- Mathias Forteau – A professor of law at the NYU School of Law and French representative to the ILC. He is based in New York but has also taught in Paris. He has served on the ILC since 2012.
- Dire Tladi, South Africa – A professor of law at the University of Pretoria and South African Representative to the ILC. Tladi is also an accomplished author of more than 50 scholarly publications and the novel Blood in the Sand of Justice. He is an avid NBA fan, specifically of the Miami Heat and Dwyane Wade.
For our (very late) dinner we are joined by some Bosnian officials from the UZSG (Association of Victims and Witnesses of Genocide), including Elmina Kulasic, a young woman not much older than me who speaks flawless English and Bosnian. She does most of the translating throughout the meal. Later in the weekend she tells me she left Bosnia as a child at the start of the war in 1992. She went to Germany as a refugee and eventually ended up in Chicago where she was thrown into the 5th grade. She learned English, got her degree at Chicago-Loyola, and even worked on Barack Obama’s campaign in 2008. She returned to Bosnia three and a half years ago and now serves as a Senior Advisor for the UZSG.
I also meet Ermin, another member of the organization, whom I would get to know over the weekend.
The meal’s discussion is mostly centered around recent ongoings both locally and in the Hague, Netherlands, where a number of alleged war criminals are standing on trial for the crimes committed in the 1990’s during the Bosnian War. Some of their trials have been going on for a long time, others went into hiding and were just recently brought before the International Criminal Tribunal for the former Yugoslavia (ICTY), and others are still at large. A hot subject was the recent acquittal of Vojislav Šešelj, whom any rational person would consider a criminal who needs to be brought to justice. The fact that he is a free man is particularly angering for the Bosnians.
The following morning I have breakfast with Dad and one of his former students, Sarah, currently living in Sarajevo with her husband, Ross, who is in the foreign service based out of the US Embassy. Ross tells me a bit about the struggles facing young people in Sarajevo. Namely, a massive unemployment rate of 60% for 18-35 year olds. There is a lack of available jobs, even for those who are college educated. Sarah tells me her colleague’s daughter is 26, has a degree, and simply can’t find a job. Young people are leaving Bosnia in droves.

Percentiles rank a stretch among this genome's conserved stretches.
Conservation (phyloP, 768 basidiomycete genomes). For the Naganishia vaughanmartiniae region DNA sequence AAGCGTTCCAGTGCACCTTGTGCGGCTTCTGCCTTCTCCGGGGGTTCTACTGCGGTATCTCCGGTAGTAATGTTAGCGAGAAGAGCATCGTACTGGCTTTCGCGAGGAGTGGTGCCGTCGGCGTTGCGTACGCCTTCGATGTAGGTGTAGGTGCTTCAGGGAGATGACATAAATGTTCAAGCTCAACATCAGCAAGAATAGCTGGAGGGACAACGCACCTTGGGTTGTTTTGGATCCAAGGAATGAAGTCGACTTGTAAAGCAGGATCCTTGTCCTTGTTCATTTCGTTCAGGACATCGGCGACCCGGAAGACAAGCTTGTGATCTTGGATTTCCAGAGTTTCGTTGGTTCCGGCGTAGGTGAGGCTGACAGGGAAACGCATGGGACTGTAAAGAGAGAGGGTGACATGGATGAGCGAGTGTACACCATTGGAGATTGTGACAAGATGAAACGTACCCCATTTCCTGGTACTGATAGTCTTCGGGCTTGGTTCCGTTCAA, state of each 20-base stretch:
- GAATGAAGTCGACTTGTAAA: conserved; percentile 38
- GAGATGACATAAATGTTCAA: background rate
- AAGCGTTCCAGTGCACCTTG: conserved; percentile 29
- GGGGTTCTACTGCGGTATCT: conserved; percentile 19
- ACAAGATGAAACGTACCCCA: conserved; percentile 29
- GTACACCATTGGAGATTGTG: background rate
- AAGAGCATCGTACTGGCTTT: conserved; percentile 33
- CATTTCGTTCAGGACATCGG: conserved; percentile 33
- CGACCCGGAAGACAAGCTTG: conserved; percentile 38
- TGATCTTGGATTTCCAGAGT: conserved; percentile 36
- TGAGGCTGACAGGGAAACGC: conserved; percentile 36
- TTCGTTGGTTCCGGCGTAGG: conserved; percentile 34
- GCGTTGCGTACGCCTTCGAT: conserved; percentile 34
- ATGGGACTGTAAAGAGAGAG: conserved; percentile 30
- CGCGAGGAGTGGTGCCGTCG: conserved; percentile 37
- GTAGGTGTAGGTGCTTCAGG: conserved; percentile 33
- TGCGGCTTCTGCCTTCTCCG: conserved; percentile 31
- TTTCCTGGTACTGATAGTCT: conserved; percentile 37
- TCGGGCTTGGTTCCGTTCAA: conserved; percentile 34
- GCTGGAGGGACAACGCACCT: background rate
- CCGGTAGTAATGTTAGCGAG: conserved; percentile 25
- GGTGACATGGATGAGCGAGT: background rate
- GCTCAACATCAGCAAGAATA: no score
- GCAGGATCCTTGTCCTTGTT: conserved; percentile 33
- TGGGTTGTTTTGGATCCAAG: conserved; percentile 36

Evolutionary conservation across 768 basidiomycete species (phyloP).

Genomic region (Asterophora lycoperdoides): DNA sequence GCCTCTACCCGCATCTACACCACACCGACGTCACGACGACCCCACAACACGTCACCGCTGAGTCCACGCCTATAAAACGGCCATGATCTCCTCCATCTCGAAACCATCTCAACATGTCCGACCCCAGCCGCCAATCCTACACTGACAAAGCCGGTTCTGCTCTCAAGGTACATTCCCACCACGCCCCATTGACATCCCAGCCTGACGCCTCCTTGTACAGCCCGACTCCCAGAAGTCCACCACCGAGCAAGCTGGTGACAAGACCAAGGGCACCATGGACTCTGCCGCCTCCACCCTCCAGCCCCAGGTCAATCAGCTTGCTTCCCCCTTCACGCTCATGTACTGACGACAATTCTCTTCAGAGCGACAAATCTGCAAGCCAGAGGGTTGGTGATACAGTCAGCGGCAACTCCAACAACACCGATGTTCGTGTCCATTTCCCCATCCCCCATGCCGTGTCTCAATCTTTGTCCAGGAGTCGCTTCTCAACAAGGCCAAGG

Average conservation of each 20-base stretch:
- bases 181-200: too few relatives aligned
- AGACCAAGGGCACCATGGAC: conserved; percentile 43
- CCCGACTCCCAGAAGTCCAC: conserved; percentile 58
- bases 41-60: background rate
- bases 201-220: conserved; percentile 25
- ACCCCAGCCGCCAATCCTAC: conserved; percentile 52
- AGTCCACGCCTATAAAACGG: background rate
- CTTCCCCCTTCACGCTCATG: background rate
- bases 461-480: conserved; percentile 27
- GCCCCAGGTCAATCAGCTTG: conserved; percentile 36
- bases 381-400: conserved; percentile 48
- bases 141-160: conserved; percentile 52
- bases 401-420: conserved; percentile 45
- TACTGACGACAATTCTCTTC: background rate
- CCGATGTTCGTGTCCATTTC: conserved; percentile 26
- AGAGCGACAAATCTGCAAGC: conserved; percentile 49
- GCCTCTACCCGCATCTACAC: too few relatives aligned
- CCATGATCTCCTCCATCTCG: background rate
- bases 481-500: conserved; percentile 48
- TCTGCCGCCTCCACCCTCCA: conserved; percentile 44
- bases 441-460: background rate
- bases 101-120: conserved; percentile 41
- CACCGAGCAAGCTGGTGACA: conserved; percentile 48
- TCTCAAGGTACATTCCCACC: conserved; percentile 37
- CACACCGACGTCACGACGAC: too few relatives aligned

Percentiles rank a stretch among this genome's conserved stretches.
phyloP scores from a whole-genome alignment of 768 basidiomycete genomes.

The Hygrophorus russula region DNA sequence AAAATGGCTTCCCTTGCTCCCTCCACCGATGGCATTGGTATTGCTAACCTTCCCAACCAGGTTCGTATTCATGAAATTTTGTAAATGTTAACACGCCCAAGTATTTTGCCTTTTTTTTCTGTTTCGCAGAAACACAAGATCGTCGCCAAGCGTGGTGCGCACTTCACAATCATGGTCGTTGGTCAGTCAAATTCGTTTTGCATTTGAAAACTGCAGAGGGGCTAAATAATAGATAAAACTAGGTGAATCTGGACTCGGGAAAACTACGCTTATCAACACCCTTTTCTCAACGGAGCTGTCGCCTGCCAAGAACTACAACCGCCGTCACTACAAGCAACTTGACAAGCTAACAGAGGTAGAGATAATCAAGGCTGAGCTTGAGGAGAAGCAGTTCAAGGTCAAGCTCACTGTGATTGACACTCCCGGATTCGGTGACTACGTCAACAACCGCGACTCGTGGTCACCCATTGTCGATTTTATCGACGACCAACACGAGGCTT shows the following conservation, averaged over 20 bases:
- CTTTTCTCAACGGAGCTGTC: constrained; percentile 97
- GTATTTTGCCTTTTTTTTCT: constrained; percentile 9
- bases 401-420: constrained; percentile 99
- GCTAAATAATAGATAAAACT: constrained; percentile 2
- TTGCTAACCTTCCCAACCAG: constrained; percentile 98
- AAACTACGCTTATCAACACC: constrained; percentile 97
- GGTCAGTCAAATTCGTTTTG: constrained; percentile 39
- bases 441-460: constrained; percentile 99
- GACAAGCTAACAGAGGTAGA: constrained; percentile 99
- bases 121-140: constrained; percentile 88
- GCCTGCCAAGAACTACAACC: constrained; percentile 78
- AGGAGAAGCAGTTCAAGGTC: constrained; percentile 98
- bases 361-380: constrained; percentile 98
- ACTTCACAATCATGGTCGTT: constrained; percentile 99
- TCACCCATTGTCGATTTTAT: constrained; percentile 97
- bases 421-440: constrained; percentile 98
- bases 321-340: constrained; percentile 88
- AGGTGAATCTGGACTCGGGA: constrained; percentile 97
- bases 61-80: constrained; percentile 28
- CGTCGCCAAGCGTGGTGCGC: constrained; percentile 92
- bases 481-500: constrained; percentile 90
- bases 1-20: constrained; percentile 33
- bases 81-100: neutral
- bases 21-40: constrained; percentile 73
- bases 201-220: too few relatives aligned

The conference begins shortly after 9. We all take our seats, equipped with headsets to get the translation of what people are saying in their respective dialects.
Elmina serves as moderator and introduces Munira Subašić, President of the Mothers of Srebrenica. She delivers the first of what would be several moving speeches detailing the horrors beset upon the Bosnian Muslim community during the 1990’s, specifically the massacre at Srebrenica. She lost 22 members of her immediate family in the Srebrenica massacre.
Very long and complicated story short, the international community has generally accepted that over 8,000 Bosnian Muslims, mostly men and boys, were killed in July 1995 during the Bosnian War. The killings were perpetrated by the Bosnian Serb Army of Republika Srpska.
Munira’s life’s work has been rallying the survivor community, organizing activism efforts, attending conferences across the world to spread her message, and educating the younger generation. Munira is a very powerful speaker (she speaks in Bosnian).
“In 2014, I buried two tiny bones of my son Nermin, found in two mass graves, twenty-five kilometers apart. And yet, I did not give birth to such a child – my child was born with hands and feet and eyes, a head and all”
She found the bones of her son almost 20 years after he was killed.
Next up to speak is Serge Brammertz, Chief Prosecutor for the International Criminal Tribunal for the former Yugoslavia (ICTY). When we walk into the conference room in the morning, cameras are surrounding him as he fields questions. Clearly he is a pretty big deal.